What must it have been like to live through the 1920’s and 30’s?

What must it have been like to live through the 1920’s and 30’s?

Very dark clouds are gathering. Step outside and you can feel a cold wind blowing, even though it’s summer. I’m not a coward, but I’m afraid.

The bad news:
* In the last 6 years, they’ve created $10 trillion dollars in government debt, worldwide; in addition to the debt they would have created, to counter act a worldwide recession.

* Most of Europe, including Germany, the United States, and Japan; the largest economic blocks in the world (excluding China), have collectively posted zero economic growth over the last 6 months. That’s a particularly chilling and nasty stat.

* China’s growth rate has fallen from 12% to 7% during those 6 years and her debt is blossoming, possibly much more than known, since her banking system is not transparent and they also have a second system, with no transparency whatsoever, estimated to be half the size of the legitimate system. Both systems are widely judged to be insolvent by our standards.

* Forget about the charging stock market. That’s like looking at a balloon, that is supposed to inflate and deflate on economic metrics but is constantly inflated by the Federal Reserve’s bond repurchase program. It’s not a reliable barometer anymore. Sort of like an artificial island created after the rain falls a lot, the water floods, and all the animals are gathered there, on the smaller and smaller dry spot, where it’s very crowded.

* Ukraine is a tragedy but not for the Ukrainians like everyone thinks, they’ll fight, lose some people, and gain their true voice after shedding some blood. Heroes will rise. They will gain true independence. The shame is the damage this war, which Russia will unexpectedly lose, will also do to the economy of Russia in the long run, and if any people needed a break, it’s the Russians. Putin has taken a long slow recovery — that had finally begun 10 years ago — and nipped it in the bud with his war ambitions.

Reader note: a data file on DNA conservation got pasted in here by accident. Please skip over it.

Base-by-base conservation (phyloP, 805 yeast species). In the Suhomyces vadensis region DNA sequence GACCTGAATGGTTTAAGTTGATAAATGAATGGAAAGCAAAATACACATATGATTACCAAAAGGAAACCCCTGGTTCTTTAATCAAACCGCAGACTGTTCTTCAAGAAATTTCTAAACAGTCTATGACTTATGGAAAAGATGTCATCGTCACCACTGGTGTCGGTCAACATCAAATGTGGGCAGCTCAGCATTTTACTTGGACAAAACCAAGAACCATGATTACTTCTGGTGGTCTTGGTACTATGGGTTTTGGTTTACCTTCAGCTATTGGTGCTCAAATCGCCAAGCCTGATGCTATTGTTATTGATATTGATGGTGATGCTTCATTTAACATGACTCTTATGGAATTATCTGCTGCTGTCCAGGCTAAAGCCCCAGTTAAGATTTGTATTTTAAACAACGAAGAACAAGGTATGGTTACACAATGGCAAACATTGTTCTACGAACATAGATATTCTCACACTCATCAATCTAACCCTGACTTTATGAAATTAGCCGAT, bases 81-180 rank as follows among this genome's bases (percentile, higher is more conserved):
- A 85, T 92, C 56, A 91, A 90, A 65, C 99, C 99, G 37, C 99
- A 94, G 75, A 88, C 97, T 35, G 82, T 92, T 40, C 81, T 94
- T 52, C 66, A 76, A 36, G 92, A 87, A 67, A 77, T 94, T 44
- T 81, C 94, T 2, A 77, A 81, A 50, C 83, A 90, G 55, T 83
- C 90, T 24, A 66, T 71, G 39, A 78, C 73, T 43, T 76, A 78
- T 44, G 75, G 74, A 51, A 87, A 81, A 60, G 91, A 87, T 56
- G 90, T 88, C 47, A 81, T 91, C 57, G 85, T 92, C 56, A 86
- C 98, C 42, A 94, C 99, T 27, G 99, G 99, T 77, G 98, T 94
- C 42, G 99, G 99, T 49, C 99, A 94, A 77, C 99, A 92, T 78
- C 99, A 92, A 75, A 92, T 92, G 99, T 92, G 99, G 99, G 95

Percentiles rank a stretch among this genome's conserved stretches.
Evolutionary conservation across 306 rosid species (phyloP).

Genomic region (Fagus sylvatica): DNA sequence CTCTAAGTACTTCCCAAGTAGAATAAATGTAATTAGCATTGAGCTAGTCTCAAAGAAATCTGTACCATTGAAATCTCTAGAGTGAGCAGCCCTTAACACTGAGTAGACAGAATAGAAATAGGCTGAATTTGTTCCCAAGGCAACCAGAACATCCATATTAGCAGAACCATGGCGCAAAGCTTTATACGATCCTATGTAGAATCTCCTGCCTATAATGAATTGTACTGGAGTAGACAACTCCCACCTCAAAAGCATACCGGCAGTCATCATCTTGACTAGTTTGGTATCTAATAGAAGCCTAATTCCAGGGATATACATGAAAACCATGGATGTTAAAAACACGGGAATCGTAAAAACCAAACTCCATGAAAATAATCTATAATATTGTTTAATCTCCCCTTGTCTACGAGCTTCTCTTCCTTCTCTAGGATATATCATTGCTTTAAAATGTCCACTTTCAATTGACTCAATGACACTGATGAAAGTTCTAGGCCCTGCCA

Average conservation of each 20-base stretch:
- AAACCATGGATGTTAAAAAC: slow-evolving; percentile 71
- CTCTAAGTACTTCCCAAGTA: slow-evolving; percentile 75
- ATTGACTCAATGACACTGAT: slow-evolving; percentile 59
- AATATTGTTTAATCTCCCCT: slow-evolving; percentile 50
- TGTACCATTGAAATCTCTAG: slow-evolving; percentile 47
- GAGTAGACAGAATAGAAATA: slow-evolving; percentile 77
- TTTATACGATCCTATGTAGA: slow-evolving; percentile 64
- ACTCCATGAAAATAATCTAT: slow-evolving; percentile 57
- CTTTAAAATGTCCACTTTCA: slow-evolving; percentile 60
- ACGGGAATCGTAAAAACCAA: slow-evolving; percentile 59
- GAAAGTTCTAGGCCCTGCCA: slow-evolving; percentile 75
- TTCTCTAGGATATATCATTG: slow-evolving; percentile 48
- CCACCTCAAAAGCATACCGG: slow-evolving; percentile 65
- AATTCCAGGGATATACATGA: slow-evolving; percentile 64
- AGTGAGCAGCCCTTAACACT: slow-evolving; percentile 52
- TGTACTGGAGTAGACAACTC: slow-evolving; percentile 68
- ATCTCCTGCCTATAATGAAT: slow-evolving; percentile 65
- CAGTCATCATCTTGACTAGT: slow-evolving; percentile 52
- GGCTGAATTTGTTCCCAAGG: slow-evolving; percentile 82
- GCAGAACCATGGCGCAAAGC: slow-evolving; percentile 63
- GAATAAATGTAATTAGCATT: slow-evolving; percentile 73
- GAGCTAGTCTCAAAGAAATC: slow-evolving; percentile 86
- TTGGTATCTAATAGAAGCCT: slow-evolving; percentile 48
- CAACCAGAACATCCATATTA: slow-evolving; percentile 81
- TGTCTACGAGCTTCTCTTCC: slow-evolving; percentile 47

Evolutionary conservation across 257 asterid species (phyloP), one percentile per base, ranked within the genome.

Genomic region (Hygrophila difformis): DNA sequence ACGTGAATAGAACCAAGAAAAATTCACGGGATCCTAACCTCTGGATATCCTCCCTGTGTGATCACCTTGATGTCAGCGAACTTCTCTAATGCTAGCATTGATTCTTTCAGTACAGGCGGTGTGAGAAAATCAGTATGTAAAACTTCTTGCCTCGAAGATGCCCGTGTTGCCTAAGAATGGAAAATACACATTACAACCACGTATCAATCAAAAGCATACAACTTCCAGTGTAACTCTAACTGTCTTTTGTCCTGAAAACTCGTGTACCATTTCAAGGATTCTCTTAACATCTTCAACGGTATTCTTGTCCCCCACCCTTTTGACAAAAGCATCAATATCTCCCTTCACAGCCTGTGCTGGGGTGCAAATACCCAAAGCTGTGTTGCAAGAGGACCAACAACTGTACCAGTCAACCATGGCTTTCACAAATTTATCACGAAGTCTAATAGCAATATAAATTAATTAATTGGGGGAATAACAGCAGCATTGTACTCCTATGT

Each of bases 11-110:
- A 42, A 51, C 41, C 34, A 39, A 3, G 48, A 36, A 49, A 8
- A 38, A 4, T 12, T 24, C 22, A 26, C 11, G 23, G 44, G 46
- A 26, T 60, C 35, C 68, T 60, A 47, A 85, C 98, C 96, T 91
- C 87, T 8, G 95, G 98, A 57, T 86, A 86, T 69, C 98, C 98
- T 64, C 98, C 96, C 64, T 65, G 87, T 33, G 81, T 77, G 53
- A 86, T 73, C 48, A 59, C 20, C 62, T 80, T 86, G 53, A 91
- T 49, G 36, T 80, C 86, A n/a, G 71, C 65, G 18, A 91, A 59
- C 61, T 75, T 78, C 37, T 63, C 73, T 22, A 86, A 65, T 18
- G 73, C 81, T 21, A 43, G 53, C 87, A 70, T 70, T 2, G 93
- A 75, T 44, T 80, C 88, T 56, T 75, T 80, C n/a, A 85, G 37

* The horrible choice for Russia is by default a horrible choice for a world economy that can’t afford to have another important transitional economy fall completely into the no growth tank. Russia’s economy, poised for the first meaningful growth — threatening to leap beyond 50% of U.S. per capita GDP for the first time ever, is now back on the track which will lead Russia toward the African economies, not the industrialized ones. Damn shame, Putin could have been a hero himself to the Motherland, if he’d been a little more patient and humble.

* Entrepreneurship in the U.S., long a unique underpinning of the U.S. marginal productivity advantage — has withered away and now is half the force it once was. This is a very bad number. The U.S. can overcome any obstacle with her ingenuity, but what does she overcome the obstacles with, if her ingenuity itself is missing?

* There’s only one large landmass, coupled with a large population, in the entire world, that’s doing well, and that’s Australia. Usually when just Australia’s doing well (they’re always doing well), we’re in for a world war, a worldwide depression or both.

* Our age and education demographics are rigged against us as well here in the U.S., we simply don’t have enough young people, period, who additionally are not educated enough — and every industrialized nation in the world, has this same problem.

* I hate to be a pessimist but I also predict this coming winter will be one of the coldest in 100 years and will last so deep into spring, it will badly affect agriculture production in the U.S. and Europe, next summer.

* Tough times are ahead.

The good news:

* I’m thinking…


About karlspain

20 year Newspaperman. Lifelong Inventor. Wrote 2 books so far, working on more. The Revelation, 1st book, about your brain & the universe, and math. Hooked together! God I trust, America I love, 2nd book, is the biography of Aris Mardirossian, a great man. Also owned a software company, an IT integration company, a gas station and a fuzzy logic software title along the way.
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